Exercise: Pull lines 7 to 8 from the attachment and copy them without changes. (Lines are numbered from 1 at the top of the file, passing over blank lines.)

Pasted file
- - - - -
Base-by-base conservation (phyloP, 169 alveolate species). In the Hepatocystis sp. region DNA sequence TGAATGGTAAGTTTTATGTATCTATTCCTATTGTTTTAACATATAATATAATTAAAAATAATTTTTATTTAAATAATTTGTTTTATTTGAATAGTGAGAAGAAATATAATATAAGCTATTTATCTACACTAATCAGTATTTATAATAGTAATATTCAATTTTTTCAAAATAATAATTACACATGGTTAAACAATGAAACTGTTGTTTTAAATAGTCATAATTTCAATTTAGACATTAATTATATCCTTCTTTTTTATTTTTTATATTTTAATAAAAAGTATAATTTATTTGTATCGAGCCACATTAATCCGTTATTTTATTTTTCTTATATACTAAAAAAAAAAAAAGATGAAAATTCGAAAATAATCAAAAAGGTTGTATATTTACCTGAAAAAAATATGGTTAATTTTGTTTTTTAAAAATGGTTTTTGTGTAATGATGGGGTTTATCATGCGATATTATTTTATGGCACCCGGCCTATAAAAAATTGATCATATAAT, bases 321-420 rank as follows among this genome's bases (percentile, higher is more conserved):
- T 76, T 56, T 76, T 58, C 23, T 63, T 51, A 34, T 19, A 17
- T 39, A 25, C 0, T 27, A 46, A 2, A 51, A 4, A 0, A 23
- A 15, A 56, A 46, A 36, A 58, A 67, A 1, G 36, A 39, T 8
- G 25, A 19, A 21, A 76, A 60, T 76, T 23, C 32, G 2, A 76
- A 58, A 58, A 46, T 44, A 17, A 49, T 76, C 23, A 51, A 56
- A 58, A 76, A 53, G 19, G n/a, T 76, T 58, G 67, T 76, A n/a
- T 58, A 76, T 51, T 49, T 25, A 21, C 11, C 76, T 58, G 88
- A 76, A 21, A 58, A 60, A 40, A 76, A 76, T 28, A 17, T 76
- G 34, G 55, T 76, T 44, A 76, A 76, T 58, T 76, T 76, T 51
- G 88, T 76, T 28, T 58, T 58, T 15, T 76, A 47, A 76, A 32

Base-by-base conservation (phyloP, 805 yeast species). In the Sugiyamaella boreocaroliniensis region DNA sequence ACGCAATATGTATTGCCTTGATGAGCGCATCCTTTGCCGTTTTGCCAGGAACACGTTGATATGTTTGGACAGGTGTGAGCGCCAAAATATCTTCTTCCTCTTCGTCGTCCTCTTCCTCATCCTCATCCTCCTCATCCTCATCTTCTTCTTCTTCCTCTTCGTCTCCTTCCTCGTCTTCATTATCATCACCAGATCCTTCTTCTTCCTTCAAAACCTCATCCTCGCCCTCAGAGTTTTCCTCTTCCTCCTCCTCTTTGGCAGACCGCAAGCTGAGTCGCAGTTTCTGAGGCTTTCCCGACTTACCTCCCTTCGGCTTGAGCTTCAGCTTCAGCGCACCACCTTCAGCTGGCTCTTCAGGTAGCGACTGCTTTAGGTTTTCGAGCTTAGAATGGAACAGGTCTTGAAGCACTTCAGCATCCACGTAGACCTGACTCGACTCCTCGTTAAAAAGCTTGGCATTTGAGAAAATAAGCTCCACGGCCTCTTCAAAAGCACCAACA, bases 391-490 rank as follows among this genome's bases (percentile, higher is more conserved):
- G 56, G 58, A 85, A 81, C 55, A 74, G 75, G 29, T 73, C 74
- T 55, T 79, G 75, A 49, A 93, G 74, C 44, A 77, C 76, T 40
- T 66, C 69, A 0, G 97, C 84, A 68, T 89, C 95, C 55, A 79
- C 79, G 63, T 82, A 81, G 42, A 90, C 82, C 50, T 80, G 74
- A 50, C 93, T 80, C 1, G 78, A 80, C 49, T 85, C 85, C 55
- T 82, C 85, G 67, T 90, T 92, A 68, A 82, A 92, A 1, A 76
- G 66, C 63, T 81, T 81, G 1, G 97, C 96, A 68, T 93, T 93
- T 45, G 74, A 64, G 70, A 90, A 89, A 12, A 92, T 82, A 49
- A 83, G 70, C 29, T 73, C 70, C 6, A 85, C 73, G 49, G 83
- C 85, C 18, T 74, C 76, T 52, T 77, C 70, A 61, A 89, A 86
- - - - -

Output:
- A 58, A 76, A 53, G 19, G n/a, T 76, T 58, G 67, T 76, A n/a
- T 58, A 76, T 51, T 49, T 25, A 21, C 11, C 76, T 58, G 88